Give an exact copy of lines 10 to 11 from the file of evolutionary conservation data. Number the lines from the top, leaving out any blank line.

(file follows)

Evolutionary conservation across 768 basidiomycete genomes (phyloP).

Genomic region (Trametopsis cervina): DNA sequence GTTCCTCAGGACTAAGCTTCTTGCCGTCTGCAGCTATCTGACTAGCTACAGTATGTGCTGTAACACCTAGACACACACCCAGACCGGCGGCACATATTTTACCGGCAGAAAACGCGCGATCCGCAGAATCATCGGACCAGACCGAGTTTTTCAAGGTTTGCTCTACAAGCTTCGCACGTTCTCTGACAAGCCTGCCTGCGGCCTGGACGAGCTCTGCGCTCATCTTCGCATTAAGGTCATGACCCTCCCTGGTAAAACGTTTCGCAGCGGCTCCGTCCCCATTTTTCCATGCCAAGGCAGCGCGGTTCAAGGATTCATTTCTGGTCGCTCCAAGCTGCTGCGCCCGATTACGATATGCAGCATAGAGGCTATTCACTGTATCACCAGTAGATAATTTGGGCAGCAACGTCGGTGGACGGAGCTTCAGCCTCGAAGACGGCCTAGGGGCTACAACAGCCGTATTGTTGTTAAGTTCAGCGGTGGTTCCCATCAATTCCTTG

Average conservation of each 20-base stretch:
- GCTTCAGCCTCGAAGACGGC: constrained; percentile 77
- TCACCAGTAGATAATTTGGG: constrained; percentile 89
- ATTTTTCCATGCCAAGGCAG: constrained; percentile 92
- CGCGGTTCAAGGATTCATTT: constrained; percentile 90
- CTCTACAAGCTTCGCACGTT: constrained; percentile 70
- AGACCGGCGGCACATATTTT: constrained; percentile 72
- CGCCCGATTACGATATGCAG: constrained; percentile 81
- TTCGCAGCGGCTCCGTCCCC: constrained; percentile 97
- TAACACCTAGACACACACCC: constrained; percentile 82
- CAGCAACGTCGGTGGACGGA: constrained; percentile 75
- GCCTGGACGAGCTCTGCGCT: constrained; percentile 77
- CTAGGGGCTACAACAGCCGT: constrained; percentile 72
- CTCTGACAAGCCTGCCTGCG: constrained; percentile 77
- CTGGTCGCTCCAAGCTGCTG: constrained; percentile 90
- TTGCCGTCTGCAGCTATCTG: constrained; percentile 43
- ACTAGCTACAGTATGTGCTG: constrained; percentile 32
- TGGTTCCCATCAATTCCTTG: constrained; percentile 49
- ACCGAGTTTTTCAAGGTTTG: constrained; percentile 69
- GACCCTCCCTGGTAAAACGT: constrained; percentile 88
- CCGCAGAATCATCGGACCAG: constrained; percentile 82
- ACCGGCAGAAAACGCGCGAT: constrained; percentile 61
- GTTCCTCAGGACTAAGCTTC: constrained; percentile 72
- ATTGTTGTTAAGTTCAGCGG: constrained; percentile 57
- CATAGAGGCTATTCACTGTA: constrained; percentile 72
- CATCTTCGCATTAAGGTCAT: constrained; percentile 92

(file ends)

- CGCCCGATTACGATATGCAG: constrained; percentile 81
- TTCGCAGCGGCTCCGTCCCC: constrained; percentile 97